In that environment, there’s little economic incentive or public support for developing a hybridized small grain in the test plots of universities and seed companies, says Liebman. But in many parts of Europe, small grains have remained a key part of cropping systems and livestock diets. The first varieties of hybrid rye were made available there in the late 1980s and Claus Nymand, a KWS product manager, estimates that 20 million acres of the crop are now grown from Russia to Ireland, and from Scandinavia in the north to Spain in the south.
As it did with corn, hybrid vigor in rye has paid off. For one thing, grain yields of hybrid rye can be as much as double that of its unimproved, open-pollinated counterpart. Just as importantly, the new varieties are resistant to ergot, a fungus that resembles rat droppings and is toxic for humans and animals; there’s evidence the Salem Witch Trials hysteria was the result of ergot-contaminated bread.
Liebman says such a winter annual is a perfect way to disrupt weed ecology. Since it’s harvested for its grain and not terminated early in the season like a cover crop, hybrid rye stays on the land until July or August, providing a thick cover and living roots in the soil for much of the growing season. Cover crops help make simple cropping systems more sustainable, but they aren’t a true third crop; it’s the difference between being a rotational partner and a rotational participant.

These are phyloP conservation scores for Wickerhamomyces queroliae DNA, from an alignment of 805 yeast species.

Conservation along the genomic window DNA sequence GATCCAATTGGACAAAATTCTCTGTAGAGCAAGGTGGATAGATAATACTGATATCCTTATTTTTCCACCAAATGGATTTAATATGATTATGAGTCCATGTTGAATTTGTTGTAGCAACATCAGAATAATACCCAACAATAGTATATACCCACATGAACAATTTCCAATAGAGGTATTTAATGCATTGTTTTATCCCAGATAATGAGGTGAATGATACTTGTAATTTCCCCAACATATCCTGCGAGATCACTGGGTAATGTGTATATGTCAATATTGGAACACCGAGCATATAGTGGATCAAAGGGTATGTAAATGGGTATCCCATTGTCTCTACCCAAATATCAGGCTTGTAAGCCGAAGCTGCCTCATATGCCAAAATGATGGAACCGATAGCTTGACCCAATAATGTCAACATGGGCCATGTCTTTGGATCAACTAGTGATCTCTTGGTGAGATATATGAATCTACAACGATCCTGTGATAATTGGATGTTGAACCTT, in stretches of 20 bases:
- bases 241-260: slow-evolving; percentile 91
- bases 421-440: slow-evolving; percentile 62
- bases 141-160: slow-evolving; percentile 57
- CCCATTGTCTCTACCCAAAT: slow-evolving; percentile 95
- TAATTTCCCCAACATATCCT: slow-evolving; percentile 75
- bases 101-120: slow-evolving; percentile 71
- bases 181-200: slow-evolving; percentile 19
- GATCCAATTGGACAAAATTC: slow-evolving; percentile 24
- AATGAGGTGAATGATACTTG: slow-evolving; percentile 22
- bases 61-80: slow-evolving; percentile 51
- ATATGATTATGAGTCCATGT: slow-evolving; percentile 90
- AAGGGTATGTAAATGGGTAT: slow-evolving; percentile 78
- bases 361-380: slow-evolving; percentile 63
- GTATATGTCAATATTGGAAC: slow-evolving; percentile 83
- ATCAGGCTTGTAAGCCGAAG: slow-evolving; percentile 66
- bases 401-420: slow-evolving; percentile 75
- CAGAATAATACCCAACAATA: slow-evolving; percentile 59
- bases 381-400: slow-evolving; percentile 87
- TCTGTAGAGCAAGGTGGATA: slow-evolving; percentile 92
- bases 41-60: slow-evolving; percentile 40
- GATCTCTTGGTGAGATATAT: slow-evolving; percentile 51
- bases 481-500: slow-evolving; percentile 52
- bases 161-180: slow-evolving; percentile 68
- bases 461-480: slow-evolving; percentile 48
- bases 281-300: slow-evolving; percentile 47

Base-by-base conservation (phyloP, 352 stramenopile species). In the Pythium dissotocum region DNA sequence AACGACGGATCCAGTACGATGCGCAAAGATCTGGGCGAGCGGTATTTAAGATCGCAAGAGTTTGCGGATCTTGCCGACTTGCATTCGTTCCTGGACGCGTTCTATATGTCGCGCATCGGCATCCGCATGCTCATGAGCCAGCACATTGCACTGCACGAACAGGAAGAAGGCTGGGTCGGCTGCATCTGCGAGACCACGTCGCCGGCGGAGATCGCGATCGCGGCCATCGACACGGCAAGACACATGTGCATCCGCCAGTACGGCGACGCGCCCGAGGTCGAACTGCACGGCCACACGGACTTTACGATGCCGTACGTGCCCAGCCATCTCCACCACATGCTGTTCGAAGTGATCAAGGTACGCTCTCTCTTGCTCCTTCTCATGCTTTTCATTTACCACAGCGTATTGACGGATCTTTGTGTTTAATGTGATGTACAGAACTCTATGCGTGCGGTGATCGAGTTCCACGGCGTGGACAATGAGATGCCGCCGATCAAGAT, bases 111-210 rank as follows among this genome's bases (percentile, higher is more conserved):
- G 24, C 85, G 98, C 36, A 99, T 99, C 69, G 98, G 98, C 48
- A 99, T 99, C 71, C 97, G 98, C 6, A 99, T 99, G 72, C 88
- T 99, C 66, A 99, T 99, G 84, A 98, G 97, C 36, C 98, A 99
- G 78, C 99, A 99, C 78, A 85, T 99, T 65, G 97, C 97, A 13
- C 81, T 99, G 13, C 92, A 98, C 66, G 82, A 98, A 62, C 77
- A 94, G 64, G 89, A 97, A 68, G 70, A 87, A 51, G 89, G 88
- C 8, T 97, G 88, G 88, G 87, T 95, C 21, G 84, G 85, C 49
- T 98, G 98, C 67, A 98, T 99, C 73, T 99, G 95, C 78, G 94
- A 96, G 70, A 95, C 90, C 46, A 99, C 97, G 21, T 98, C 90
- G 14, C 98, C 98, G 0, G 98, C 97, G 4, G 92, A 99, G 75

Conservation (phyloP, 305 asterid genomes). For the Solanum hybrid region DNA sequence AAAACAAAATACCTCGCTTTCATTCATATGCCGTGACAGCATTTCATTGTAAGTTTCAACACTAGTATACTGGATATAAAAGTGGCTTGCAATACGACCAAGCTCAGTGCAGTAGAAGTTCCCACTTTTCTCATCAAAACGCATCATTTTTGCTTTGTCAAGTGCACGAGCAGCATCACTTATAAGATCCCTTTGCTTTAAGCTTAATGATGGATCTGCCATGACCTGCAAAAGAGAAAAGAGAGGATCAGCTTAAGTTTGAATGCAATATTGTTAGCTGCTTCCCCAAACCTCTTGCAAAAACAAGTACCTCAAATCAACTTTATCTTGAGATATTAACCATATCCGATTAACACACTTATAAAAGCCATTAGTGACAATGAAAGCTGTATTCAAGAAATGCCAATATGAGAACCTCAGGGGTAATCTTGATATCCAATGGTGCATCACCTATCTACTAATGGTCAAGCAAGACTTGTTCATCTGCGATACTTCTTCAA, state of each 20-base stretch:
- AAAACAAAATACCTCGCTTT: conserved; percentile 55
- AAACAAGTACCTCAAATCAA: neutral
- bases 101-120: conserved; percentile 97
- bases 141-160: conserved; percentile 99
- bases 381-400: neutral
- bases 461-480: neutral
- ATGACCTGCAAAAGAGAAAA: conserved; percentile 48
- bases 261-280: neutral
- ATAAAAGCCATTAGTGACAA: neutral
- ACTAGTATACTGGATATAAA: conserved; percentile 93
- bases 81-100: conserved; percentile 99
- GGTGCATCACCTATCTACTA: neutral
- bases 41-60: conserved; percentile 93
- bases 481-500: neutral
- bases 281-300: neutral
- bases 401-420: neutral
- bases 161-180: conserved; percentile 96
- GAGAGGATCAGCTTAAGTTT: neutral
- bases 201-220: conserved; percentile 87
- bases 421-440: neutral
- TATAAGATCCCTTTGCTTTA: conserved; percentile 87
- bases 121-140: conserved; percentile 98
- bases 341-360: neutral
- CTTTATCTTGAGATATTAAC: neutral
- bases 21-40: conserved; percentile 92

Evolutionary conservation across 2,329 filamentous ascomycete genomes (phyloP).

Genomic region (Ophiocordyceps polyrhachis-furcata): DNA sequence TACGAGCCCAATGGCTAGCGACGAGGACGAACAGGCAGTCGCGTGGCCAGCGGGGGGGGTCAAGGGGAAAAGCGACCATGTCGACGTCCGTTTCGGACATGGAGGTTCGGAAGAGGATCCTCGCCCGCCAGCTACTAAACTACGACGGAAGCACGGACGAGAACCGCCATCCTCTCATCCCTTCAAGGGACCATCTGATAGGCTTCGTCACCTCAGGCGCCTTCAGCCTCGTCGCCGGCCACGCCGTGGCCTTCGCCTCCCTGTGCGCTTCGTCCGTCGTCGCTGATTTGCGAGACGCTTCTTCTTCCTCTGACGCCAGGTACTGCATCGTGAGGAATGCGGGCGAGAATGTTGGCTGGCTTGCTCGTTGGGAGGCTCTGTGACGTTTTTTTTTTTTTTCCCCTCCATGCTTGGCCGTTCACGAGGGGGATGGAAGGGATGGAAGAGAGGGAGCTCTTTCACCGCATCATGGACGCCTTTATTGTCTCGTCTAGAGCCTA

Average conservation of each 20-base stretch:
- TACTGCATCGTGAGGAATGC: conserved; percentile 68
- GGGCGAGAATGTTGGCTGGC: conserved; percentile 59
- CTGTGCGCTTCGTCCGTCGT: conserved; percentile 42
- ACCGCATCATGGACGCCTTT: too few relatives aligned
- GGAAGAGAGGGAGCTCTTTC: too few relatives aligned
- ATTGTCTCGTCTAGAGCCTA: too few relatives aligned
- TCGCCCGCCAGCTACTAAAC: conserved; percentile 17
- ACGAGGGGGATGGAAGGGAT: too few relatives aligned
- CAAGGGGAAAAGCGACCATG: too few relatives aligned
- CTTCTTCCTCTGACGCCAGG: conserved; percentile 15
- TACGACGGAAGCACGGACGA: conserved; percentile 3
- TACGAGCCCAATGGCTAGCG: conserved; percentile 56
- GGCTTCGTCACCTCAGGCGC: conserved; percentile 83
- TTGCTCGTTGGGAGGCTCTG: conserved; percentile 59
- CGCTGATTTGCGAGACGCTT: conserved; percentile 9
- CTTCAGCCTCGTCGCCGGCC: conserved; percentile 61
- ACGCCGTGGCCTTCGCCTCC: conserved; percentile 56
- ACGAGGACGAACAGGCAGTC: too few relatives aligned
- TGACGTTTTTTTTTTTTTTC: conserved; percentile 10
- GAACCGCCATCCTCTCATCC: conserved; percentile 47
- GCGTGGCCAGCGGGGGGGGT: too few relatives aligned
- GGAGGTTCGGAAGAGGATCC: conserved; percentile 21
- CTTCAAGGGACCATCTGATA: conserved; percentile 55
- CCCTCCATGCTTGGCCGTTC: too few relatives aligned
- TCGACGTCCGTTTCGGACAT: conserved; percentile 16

Hybrid rye has become the latter on the Frantzen farm. In July, they harvested their fifth crop of the grain, which they feed to their hogs (PFI trials conducted on the farm show the processed grain competes well with corn as a swine feed) and have sold it to a specialty miller. They also use the rye straw as hog bedding.
Over the past five years, a few other U.S. farmers have begun raising hybrid rye to break up weed cycles and diversify their portfolio. KWS’s Nymand estimates that as of 2021, 40,000 acres of the grain were grown in the U.S., a tiny fraction of the roughly 180 million acres of corn and soybeans planted this year. Planting hybrid rye is a significant investment—at a little less than $58, the per-acre cost of seeding can be almost double that of its open-pollinated counterpart, although that may seem like a bargain when one considers that herbicide resistance has bumped pesticide costs into the $70 per-acre range for many farmers. Most producers growing it in the U.S. have contracts with specialty millers or whiskey distilleries.
One of those farmers is Richard Magnusson, who farms 11,000 acres with two nephews in northwestern Minnesota. He experimented with 60 acres of hybrid rye in 2016 and this year, he’s set to harvest over 900 acres. He was the first to plant it in his area; now a dozen farmers in surrounding counties raise a total of around 5,000 acres of the crop.